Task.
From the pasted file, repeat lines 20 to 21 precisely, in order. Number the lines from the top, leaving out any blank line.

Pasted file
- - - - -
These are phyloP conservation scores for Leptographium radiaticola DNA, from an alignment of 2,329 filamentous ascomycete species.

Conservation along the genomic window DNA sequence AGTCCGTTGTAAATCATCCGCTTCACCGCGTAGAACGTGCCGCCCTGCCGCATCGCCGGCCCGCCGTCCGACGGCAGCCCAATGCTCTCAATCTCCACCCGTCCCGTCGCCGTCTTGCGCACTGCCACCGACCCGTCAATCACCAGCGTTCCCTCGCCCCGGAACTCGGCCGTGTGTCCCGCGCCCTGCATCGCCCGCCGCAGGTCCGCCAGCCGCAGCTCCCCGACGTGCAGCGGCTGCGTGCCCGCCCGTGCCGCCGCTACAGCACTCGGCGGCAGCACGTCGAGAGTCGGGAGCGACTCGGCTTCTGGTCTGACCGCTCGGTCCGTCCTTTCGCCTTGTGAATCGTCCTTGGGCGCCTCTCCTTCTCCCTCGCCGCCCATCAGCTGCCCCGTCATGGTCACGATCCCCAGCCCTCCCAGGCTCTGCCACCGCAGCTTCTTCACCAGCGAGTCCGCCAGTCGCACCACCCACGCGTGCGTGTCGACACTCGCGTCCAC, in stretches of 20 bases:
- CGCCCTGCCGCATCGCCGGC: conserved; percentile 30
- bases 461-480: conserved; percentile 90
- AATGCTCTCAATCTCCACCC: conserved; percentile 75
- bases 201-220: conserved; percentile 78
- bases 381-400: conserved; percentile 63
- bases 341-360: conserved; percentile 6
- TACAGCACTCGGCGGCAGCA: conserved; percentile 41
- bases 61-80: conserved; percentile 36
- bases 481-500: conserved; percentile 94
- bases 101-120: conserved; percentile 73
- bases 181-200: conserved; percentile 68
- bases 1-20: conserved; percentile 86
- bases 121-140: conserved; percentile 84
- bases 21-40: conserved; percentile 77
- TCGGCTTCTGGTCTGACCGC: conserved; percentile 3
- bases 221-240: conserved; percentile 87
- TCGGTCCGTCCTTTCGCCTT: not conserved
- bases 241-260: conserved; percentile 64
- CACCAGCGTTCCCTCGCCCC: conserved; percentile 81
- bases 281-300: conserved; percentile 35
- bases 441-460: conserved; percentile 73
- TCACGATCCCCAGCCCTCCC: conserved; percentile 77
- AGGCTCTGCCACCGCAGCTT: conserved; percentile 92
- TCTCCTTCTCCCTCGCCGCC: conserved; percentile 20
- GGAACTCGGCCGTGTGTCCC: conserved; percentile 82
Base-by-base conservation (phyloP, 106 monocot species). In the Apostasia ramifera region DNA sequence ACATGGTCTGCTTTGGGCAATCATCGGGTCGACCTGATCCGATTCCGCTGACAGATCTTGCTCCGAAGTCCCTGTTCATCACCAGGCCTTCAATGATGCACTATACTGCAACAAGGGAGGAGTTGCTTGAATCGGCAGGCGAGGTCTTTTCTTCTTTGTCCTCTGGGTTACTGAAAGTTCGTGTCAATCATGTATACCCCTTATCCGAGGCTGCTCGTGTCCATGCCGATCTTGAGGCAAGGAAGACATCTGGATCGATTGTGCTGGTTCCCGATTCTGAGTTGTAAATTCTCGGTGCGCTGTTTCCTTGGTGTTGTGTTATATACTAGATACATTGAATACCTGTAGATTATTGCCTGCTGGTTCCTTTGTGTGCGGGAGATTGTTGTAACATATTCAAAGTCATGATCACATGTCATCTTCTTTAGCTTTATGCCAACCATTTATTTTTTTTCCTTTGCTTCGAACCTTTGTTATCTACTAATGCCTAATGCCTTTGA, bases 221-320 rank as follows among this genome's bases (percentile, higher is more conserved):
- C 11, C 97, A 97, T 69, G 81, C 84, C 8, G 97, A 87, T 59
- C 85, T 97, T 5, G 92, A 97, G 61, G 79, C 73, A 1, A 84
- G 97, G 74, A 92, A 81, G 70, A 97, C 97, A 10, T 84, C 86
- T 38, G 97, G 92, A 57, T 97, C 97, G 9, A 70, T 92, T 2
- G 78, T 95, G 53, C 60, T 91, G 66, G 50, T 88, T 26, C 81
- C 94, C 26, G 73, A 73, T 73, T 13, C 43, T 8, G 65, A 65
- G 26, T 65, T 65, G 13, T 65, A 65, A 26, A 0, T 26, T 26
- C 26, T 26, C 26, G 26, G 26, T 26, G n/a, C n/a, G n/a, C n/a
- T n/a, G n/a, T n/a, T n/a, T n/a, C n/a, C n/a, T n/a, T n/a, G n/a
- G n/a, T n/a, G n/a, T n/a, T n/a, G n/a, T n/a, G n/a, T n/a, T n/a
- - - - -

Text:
- bases 241-260: conserved; percentile 64
- CACCAGCGTTCCCTCGCCCC: conserved; percentile 81